- Feb 13 Sun 2011 21:52
- Jan 19 Wed 2011 17:16
- Dec 06 Mon 2010 00:54
Copyright: All Reserved
- Dec 05 Sun 2010 00:25
- Nov 18 Thu 2010 23:59
夜深了 睡意濃 還是想要趁著現在的寧靜時光寫寫
在這裡 與大自然的接觸近乎其微 滿街的人 忙碌的商家 噹噹作響的電車 這個城市似乎就是這麼被架構起來
而我 則羨慕著香港較為文明的傳媒環境 以及政商與非營利組織之間的頻繁互動與公開對話
說實在這對我著實是個很大的culture shock 摒除在香港路上有很多人隨地吐痰以及吃蛇湯的文化以外
是啊~ 睡覺時間到了! 晚安各位 :)
- Nov 14 Sun 2010 21:35
我寫小說只有一個原因，就是給予每個靈魂尊嚴，讓它們得以沐浴在陽光之下。故事的目的在於提醒世人，在於檢視體制，避免它馴化我們的靈魂、剝奪靈魂的意 義。我深信小說家的職責就是透過創作故事，關於生死、愛情、讓人感動落淚、恐懼顫抖或開懷大笑的故事，讓人們意識到每個靈魂的獨一無二和不可取代。這就是 我們為何日復一日，如此嚴肅編織小說的原因。
今天，我只希望能向你們傳達一個訊息。我們都是人類，超越國籍、種族和宗教，我們都只是一枚面對體制高牆的脆弱雞蛋。無論怎麼看，我們都毫無勝算。 牆實在是太高、太堅硬，也太過冷酷了。戰勝它的唯一可能，只來自於我們全心相信每個靈魂都是獨一無二的，只來自於我們全心相信靈魂彼此融合，所能產生的溫 暖。
(來源: 天下雜誌 418期 2009/03)
Always on the side of the egg
By Haruki Murakami
I have come to Jerusalem today as a novelist, which is to say as a professional spinner of lies.
Of course, novelists are not the only ones who tell lies. Politicians do it, too, as we all know. Diplomats and military men tell their own kinds of lies on occasion, as do used car salesmen, butchers and builders. The lies of novelists differ from others, however, in that no one criticizes the novelist as immoral for telling them. Indeed, the bigger and better his lies and the more ingeniously he creates them, the more he is likely to be praised by the public and the critics. Why should that be?
My answer would be this: Namely, that by telling skillful lies - which is to say, by making up fictions that appear to be true - the novelist can bring a truth out to a new location and shine a new light on it. In most cases, it is virtually impossible to grasp a truth in its original form and depict it accurately. This is why we try to grab its tail by luring the truth from its hiding place, transferring it to a fictional location, and replacing it with a fictional form. In order to accomplish this, however, we first have to clarify where the truth lies within us. This is an important qualification for making up good lies.
Today, however, I have no intention of lying. I will try to be as honest as I can. There are a few days in the year when I do not engage in telling lies, and today happens to be one of them.
So let me tell you the truth. A fair number of people advised me not to come here to accept the Jerusalem Prize. Some even warned me they would instigate a boycott of my books if I came.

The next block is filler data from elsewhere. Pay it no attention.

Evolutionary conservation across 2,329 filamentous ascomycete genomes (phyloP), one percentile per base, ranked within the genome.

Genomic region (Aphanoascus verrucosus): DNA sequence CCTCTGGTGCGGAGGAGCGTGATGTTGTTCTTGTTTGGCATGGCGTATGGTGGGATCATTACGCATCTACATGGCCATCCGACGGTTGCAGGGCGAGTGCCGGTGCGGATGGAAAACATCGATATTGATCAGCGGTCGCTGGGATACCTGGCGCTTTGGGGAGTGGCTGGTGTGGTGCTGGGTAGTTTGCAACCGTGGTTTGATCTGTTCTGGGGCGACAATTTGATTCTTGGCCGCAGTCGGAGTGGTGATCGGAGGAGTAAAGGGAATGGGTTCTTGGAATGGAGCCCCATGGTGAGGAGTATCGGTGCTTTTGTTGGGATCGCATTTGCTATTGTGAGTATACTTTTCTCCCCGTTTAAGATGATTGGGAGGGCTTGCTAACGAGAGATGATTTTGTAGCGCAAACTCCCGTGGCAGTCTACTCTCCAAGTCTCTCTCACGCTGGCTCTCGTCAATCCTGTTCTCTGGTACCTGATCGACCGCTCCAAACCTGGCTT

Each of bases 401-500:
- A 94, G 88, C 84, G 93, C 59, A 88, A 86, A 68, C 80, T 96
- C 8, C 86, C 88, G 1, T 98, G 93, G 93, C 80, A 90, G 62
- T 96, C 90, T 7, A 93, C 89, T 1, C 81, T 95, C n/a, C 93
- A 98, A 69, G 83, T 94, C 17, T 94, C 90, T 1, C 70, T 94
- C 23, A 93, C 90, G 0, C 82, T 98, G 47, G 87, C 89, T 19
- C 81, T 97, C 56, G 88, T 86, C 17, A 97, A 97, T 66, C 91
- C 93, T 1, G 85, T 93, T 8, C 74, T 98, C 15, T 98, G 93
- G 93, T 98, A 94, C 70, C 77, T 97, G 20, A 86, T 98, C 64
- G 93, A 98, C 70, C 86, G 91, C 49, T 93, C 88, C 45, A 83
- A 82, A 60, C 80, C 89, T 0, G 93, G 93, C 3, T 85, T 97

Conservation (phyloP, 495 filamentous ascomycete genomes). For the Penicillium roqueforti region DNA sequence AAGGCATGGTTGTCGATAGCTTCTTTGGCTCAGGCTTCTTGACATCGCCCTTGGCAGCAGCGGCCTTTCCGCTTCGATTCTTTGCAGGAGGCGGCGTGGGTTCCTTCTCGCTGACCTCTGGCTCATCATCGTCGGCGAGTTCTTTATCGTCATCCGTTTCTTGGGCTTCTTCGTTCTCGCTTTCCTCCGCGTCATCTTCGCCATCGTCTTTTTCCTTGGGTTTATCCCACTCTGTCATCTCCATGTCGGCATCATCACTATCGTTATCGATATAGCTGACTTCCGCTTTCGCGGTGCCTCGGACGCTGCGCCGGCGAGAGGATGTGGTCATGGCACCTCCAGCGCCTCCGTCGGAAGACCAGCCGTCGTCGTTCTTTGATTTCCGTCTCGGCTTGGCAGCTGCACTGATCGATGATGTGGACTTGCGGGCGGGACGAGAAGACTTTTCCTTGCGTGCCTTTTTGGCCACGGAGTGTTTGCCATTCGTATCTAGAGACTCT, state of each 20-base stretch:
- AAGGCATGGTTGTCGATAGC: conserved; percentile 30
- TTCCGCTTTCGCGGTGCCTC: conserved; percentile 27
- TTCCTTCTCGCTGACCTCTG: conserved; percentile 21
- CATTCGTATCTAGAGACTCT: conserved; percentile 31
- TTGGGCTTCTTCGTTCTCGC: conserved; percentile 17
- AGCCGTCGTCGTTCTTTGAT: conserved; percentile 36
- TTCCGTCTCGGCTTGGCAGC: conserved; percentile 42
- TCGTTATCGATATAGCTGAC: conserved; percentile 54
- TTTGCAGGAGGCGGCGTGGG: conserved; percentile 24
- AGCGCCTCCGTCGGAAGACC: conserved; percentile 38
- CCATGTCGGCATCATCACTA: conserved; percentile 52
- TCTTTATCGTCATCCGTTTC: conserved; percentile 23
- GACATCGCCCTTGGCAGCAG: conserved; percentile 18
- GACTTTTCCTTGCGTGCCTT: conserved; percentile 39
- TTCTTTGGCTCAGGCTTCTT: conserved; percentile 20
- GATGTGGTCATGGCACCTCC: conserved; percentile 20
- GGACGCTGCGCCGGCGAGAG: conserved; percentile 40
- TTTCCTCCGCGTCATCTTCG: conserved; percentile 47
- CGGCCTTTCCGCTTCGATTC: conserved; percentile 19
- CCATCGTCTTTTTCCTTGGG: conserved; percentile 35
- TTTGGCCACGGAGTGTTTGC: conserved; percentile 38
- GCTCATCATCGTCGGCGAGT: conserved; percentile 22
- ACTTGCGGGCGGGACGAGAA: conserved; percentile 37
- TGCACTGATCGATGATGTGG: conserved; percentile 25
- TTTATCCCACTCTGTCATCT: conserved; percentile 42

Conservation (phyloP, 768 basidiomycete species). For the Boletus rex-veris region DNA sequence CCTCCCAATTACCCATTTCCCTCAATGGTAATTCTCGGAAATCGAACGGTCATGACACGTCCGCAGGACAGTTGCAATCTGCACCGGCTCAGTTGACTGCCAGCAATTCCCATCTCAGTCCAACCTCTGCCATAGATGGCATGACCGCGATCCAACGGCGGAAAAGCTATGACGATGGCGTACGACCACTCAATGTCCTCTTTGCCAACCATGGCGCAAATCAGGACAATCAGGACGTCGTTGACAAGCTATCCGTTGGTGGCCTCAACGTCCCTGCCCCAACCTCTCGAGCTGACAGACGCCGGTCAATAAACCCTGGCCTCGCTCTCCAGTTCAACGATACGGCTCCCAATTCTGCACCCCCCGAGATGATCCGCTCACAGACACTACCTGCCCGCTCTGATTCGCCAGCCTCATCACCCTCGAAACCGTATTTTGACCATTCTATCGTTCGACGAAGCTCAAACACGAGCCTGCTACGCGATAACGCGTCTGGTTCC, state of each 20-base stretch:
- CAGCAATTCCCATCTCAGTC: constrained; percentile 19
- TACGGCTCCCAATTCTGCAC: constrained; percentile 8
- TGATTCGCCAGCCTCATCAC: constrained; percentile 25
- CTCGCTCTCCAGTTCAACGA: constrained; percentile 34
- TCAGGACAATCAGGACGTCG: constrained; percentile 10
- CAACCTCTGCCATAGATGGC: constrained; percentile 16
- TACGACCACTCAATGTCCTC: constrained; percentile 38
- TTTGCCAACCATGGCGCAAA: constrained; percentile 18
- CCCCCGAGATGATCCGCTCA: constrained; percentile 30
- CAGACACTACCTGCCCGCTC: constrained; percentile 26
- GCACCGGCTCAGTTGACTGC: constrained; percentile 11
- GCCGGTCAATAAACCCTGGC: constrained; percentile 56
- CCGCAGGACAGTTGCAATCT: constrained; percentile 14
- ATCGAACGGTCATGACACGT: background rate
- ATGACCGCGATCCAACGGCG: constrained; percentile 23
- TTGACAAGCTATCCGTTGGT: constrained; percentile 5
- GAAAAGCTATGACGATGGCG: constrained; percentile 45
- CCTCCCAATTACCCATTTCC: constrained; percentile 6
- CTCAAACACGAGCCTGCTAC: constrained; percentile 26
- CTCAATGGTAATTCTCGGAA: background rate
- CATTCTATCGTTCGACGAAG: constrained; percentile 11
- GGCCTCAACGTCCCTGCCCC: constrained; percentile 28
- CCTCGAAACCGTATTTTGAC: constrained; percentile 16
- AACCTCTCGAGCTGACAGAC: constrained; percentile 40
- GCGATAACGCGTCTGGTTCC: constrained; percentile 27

The reason for this, of course, was the fierce battle that was raging in Gaza. The UN reported that more than a thousand people had lost their lives in the blockaded Gaza City, many of them unarmed citizens - children and old people.
Any number of times after receiving notice of the award, I asked myself whether traveling to Israel at a time like this and accepting a literary prize was the proper thing to do, whether this would create the impression that I supported one side in the conflict, that I endorsed the policies of a nation that chose to unleash its overwhelming military power. This is an impression, of course, that I would not wish to give. I do not approve of any war, and I do not support any nation. Neither, of course, do I wish to see my books subjected to a boycott.
Finally, however, after careful consideration, I made up my mind to come here. One reason for my decision was that all too many people advised me not to do it. Perhaps, like many other novelists, I tend to do the exact opposite of what I am told. If people are telling me - and especially if they are warning me - "don't go there," "don't do that," I tend to want to "go there" and "do that." It's in my nature, you might say, as a novelist. Novelists are a special breed. They cannot genuinely trust anything they have not seen with their own eyes or touched with their own hands.
And that is why I am here. I chose to come here rather than stay away. I chose to see for myself rather than not to see. I chose to speak to you rather than to say nothing.
This is not to say that I am here to deliver a political message. To make judgments about right and wrong is one of the novelist's most important duties, of course.
It is left to each writer, however, to decide upon the form in which he or she will convey those judgments to others. I myself prefer to transform them into stories - stories that tend toward the surreal. Which is why I do not intend to stand before you today delivering a direct political message.
Please do, however, allow me to deliver one very personal message. It is something that I always keep in mind while I am writing fiction. I have never gone so far as to write it on a piece of paper and paste it to the wall: Rather, it is carved into the wall of my mind, and it goes something like this: